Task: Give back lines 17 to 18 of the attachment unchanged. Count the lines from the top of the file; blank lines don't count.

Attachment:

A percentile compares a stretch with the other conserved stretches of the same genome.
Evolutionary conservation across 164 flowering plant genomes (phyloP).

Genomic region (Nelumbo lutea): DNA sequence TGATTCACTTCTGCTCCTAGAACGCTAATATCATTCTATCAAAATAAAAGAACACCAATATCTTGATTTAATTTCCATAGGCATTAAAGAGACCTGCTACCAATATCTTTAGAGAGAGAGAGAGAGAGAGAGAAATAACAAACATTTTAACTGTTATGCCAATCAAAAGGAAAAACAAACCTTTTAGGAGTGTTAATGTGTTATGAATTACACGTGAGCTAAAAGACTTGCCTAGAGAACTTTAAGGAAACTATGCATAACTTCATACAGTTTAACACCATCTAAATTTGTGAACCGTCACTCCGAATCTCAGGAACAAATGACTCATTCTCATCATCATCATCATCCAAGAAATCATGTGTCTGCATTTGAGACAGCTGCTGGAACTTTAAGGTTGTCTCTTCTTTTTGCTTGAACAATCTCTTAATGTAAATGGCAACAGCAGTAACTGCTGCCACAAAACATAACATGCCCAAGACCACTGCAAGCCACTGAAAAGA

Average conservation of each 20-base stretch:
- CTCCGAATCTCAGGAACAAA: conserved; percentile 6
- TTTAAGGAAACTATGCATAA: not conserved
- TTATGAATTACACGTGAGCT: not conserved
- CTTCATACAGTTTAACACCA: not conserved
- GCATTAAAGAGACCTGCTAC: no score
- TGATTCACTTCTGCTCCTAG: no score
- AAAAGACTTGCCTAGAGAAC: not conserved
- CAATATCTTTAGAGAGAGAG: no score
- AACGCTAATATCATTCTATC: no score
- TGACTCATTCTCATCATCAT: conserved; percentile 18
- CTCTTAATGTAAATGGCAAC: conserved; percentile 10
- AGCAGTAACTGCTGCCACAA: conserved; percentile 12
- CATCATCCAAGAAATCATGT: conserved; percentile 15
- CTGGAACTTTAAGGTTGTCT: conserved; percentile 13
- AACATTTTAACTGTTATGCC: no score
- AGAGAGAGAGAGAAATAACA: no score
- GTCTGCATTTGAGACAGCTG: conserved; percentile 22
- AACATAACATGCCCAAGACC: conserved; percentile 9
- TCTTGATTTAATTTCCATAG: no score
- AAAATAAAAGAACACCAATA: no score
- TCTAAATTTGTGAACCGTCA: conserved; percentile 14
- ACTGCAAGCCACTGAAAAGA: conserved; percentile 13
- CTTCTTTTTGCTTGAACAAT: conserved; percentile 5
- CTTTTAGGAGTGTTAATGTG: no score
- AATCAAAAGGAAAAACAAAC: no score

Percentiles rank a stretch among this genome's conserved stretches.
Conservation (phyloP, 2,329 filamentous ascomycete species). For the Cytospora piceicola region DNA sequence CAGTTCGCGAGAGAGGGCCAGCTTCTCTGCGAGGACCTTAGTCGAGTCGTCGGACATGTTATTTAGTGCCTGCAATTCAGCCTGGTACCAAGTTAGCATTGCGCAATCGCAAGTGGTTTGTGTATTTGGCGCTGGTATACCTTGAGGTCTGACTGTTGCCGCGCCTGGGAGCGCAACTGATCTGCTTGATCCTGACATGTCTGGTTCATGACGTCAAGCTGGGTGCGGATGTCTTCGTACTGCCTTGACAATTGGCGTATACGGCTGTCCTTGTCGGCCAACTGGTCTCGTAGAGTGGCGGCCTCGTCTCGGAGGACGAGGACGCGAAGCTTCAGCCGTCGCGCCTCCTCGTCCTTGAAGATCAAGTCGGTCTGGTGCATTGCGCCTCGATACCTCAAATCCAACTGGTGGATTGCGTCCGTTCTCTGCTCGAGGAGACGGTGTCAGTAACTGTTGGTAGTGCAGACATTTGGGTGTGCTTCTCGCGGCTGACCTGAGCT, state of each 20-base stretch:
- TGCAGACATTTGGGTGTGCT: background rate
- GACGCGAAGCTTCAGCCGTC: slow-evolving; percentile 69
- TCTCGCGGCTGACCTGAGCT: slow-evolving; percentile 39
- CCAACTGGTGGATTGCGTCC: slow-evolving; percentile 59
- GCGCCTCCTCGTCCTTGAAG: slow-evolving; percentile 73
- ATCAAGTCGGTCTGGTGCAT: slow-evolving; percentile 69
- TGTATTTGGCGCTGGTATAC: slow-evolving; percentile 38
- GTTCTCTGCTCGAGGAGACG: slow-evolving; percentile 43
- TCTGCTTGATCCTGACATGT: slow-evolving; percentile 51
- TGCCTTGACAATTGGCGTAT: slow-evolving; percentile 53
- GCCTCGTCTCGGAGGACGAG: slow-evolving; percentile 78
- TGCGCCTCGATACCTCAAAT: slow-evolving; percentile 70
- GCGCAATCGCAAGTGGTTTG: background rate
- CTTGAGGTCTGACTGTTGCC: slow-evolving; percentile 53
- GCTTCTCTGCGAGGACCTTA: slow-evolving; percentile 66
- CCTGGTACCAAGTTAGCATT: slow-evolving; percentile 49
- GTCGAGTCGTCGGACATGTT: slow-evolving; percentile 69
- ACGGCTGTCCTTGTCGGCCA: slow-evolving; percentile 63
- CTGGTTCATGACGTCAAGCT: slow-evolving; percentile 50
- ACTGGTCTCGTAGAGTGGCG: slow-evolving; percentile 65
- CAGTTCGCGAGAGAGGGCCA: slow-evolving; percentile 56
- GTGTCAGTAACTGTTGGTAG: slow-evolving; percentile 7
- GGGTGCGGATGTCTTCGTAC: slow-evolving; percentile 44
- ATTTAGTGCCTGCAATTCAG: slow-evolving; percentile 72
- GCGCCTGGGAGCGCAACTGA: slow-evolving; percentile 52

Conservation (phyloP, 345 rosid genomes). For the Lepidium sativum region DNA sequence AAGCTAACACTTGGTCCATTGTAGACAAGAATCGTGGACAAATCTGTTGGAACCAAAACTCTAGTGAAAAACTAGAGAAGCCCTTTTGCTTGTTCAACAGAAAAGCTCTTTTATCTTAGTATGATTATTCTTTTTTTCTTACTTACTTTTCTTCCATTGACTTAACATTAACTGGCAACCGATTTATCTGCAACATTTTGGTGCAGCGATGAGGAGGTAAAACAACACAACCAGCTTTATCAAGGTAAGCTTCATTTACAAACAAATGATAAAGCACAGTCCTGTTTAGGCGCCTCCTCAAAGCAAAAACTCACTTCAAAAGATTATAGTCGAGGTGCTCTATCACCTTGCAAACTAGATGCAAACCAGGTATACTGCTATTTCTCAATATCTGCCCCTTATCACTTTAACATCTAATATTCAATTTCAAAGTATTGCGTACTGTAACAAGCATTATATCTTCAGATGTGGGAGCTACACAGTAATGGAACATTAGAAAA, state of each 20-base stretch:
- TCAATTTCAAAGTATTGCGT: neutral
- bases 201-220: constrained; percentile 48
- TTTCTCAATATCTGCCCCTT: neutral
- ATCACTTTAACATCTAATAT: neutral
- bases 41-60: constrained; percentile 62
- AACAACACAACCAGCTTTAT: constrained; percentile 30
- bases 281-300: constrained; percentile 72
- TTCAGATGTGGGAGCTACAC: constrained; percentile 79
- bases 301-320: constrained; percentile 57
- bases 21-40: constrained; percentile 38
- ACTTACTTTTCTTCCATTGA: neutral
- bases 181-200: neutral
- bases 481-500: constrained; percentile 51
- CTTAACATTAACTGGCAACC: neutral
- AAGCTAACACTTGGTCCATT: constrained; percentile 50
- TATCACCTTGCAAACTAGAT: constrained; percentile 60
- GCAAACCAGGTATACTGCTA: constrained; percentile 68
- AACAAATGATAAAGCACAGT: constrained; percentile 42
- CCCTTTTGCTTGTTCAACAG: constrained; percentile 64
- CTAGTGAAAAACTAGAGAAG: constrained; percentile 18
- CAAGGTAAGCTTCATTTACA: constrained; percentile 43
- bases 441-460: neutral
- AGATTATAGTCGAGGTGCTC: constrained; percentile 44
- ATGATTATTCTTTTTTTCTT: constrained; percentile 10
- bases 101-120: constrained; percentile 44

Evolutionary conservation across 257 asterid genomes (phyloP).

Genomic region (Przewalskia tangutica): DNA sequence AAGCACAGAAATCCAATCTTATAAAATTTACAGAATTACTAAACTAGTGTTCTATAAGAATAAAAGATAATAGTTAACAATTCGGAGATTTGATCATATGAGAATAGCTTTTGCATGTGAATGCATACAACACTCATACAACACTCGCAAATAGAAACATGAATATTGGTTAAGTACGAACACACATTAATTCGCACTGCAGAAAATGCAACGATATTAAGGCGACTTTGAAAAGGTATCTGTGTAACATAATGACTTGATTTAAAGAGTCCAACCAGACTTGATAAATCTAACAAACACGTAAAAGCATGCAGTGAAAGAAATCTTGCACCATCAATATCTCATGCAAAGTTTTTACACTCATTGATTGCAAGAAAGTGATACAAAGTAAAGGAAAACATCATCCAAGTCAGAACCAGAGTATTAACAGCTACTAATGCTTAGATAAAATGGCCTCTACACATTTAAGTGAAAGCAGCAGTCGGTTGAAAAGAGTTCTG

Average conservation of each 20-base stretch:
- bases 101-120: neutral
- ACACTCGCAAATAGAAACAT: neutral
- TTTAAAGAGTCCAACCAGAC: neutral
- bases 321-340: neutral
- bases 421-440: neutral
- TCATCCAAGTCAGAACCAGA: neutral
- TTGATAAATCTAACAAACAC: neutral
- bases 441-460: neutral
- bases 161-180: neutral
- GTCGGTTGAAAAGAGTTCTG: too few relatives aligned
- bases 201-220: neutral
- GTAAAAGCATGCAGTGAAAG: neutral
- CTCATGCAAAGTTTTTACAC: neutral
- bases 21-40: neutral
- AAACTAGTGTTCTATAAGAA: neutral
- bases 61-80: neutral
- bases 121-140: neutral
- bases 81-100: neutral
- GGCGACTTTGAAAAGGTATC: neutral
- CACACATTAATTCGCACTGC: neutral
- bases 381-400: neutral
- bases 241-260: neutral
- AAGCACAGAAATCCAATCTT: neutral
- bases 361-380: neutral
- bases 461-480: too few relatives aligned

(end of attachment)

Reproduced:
- CATCATCCAAGAAATCATGT: conserved; percentile 15
- CTGGAACTTTAAGGTTGTCT: conserved; percentile 13